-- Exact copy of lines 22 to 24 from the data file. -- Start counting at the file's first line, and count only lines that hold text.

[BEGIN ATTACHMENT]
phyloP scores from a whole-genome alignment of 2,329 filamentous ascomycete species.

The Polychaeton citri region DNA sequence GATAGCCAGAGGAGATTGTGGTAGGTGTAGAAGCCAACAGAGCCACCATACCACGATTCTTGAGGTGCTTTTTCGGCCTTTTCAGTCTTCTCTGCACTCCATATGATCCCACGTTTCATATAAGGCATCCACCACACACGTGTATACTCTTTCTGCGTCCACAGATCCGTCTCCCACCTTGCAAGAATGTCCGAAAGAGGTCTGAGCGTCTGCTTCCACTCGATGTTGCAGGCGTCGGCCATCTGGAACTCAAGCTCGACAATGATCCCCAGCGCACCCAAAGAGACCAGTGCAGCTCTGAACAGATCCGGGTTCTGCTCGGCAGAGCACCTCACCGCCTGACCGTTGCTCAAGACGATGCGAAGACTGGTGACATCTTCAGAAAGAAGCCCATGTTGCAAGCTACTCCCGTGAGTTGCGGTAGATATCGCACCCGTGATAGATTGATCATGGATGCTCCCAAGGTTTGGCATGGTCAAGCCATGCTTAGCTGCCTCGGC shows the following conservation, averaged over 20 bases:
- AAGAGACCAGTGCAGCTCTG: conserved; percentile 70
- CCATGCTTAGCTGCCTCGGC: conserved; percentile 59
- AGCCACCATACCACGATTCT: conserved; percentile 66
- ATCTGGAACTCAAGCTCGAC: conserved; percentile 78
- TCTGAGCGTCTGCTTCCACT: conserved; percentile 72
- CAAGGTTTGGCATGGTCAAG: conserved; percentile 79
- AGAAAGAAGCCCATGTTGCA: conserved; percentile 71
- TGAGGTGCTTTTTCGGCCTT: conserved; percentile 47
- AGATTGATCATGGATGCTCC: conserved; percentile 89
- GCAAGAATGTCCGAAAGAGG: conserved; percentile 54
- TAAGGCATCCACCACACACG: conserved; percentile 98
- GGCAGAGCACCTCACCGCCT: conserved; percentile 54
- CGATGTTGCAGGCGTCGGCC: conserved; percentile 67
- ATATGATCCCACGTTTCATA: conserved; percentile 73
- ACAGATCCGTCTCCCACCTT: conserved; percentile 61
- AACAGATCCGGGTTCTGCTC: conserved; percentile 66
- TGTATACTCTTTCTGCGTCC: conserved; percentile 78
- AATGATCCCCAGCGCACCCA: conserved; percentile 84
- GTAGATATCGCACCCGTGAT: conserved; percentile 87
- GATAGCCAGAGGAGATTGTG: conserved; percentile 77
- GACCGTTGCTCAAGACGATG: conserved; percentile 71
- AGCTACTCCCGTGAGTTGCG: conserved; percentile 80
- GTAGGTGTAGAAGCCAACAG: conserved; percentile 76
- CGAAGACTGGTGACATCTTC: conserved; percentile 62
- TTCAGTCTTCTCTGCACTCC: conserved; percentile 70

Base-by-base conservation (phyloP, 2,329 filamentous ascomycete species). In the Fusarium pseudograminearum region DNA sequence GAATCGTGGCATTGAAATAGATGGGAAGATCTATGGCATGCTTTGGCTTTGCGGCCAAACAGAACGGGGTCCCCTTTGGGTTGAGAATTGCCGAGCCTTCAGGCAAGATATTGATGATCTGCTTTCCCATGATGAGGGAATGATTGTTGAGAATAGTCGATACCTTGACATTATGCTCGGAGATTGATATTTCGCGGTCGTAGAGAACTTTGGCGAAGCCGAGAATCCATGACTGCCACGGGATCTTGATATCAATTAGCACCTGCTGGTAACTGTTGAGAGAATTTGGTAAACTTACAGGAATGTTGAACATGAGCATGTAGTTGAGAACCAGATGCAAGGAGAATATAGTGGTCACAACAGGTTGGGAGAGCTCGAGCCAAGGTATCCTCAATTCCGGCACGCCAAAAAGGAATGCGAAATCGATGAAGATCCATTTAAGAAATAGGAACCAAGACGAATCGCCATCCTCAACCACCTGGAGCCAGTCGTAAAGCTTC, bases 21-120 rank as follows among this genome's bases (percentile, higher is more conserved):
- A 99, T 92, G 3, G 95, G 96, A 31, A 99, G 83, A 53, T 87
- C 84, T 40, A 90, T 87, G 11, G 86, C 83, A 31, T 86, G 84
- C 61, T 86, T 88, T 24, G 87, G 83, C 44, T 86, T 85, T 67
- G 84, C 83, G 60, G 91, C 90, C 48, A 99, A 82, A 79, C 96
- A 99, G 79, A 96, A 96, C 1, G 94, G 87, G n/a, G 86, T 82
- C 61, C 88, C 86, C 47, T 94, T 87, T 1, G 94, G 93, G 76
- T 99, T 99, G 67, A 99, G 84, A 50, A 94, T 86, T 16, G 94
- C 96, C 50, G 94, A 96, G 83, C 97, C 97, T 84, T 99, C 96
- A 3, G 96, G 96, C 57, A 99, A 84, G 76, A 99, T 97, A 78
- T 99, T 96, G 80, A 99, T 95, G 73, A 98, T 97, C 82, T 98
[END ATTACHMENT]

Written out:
- GATAGCCAGAGGAGATTGTG: conserved; percentile 77
- GACCGTTGCTCAAGACGATG: conserved; percentile 71
- AGCTACTCCCGTGAGTTGCG: conserved; percentile 80